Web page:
For the first part of this hike, you’ll be heading away from the long road over the dam, but I like to start by walking along the lake. There is no real trail at this point, so just make your way along the paths that you find there, past the camp store, and follow the lake.
There is a nice handicap-accessible fishing pier at this point of the lake, which makes for a nice spot to walk out onto the water a bit and get a great view of the entire lake and the hillsides that surround this area.
From here, there is no real path up to the trail (without retracing your steps back a few hundred feet), so just make your way up to the road in the way that seems best to you as the road also serves as the trail at this point.
This road leads only to the campground, so cars should be driving slowly, but obviously use caution when walking along any road. Fortunately, this portion of walking along the road is quite short and, as you enter the campground, take the paved trail that veers to the left off of the road and is protected from cars by several pillars.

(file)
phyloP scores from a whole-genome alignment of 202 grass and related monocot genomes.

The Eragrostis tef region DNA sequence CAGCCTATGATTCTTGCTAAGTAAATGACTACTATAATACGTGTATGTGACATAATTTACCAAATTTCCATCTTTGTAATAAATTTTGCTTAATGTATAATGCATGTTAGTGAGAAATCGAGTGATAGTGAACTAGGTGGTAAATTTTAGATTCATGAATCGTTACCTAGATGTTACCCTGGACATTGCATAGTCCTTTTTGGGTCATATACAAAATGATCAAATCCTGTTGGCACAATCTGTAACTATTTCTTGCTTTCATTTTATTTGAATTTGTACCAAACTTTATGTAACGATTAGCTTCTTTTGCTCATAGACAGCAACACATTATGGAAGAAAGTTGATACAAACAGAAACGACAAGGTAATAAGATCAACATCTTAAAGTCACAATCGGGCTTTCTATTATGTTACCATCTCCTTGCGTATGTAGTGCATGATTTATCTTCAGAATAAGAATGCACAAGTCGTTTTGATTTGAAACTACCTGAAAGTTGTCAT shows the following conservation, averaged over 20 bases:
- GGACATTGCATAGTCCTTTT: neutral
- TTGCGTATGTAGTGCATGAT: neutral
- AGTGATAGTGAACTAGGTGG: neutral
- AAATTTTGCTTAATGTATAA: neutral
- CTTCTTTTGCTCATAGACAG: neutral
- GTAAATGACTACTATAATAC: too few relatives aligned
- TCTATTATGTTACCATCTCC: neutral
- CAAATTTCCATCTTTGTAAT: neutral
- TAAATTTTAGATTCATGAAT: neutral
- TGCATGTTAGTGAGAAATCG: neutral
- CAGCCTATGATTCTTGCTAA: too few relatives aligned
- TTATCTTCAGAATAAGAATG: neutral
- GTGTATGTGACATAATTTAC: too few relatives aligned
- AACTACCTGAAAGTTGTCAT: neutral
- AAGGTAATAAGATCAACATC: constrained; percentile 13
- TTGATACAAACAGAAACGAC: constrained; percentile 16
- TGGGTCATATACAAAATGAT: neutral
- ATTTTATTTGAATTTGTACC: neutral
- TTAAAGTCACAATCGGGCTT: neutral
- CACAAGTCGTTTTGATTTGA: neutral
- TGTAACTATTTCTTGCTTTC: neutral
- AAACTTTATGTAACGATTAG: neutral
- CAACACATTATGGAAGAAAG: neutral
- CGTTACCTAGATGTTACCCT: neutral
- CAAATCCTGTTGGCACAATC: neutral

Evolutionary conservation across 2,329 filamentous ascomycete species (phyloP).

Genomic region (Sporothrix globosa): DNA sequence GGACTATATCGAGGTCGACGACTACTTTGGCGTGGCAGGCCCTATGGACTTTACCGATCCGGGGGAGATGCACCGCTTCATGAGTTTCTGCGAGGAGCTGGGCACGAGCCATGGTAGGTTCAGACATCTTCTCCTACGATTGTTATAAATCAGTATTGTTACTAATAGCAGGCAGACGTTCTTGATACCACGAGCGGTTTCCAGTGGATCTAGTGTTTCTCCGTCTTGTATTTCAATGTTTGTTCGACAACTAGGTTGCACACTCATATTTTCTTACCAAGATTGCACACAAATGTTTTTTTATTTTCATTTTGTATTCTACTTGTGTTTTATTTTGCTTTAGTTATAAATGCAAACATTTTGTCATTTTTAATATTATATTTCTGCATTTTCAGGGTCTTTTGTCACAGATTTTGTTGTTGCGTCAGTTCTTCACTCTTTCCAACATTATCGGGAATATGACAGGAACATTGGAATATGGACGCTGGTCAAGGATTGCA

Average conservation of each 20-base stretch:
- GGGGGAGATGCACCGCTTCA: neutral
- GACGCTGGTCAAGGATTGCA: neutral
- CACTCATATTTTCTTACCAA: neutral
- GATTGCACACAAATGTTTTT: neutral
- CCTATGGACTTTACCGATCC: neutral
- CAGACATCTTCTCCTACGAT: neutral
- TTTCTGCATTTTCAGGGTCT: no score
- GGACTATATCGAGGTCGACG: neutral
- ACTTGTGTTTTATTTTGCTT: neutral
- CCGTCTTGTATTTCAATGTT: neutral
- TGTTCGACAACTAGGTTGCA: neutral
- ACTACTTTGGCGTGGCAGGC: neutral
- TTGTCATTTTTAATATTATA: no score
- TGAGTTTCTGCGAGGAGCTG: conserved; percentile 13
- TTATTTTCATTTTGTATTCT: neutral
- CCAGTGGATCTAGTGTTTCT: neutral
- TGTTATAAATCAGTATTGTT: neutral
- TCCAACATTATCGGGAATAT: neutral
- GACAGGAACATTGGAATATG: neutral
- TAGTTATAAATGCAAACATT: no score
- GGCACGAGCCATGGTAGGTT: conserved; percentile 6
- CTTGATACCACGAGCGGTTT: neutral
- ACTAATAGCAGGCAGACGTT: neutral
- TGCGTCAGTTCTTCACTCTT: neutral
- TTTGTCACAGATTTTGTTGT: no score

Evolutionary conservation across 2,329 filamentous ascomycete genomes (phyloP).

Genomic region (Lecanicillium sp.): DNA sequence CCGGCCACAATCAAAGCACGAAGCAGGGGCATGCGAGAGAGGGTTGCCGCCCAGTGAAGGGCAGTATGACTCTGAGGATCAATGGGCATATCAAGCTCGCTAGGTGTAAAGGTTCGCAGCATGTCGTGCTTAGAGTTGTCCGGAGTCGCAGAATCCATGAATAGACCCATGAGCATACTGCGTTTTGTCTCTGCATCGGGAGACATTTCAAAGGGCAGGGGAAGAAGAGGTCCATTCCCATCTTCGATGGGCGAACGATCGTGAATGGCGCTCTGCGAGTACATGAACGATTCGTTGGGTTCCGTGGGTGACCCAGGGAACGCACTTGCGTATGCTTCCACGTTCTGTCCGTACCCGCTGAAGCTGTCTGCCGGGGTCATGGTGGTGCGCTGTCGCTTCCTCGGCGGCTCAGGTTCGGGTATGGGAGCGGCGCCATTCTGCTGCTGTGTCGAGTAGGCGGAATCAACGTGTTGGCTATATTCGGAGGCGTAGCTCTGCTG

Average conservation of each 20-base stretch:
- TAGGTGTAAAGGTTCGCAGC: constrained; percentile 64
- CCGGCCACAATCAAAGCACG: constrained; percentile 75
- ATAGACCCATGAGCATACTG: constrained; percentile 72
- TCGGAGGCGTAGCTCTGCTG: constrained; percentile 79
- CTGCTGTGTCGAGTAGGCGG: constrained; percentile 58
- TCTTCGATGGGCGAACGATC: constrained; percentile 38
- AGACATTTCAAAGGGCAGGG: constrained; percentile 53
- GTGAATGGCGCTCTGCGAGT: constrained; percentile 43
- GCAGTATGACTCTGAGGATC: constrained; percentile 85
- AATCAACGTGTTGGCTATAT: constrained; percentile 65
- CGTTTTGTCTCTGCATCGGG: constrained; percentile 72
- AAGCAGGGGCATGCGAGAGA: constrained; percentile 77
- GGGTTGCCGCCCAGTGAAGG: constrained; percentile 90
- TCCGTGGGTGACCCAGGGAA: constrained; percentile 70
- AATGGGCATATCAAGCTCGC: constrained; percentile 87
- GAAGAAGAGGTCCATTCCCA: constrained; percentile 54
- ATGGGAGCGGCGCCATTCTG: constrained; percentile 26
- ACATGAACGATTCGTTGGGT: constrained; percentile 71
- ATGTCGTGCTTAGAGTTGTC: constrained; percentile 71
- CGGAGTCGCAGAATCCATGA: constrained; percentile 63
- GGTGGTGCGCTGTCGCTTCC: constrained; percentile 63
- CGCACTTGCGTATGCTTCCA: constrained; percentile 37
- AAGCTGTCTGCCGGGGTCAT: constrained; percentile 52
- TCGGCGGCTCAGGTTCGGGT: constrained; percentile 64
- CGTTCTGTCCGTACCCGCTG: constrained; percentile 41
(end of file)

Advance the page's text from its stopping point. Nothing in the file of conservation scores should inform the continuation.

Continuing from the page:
This paved trail follows along the shore of the lake, going past a nice little playground, before briefly returning to the road within the campground. Again, watch out for vehicles and make sure to respect any occupied campsites by staying on the road/trail.
This campground is one of two in the park, and the park features a total of 282 spots, many with electrical hookups and all with access to modern bathroom facilities. Even better, the campgrounds are well shaded, so sun shouldn’t be an issue in the warmer months of the year.
If you are looking for a place to camp in this part of the state, this is definitely a nice campground to visit.
On the far end of the campground, you’ll find the beach at Locust Lake State Park. This beach is open during the warmer months of the year, and it’s surely a refreshing spot to take a dip on a hot day. Unfortunately, as it was an unseasonably cold day when I visited, I didn’t stop long to enjoy this spot.
In my opinion, once you get beyond the beach is when you really get to experience the beauty of the park. At this point, you are through the first campground, away from the road, and walking through a pristine woodland.
Half a mile from the start of the trail, you’ll see a large sign that denotes the start of several miles of more natural trails. There are a variety of loops you can do here ranging from a bit under a mile to over four miles in length.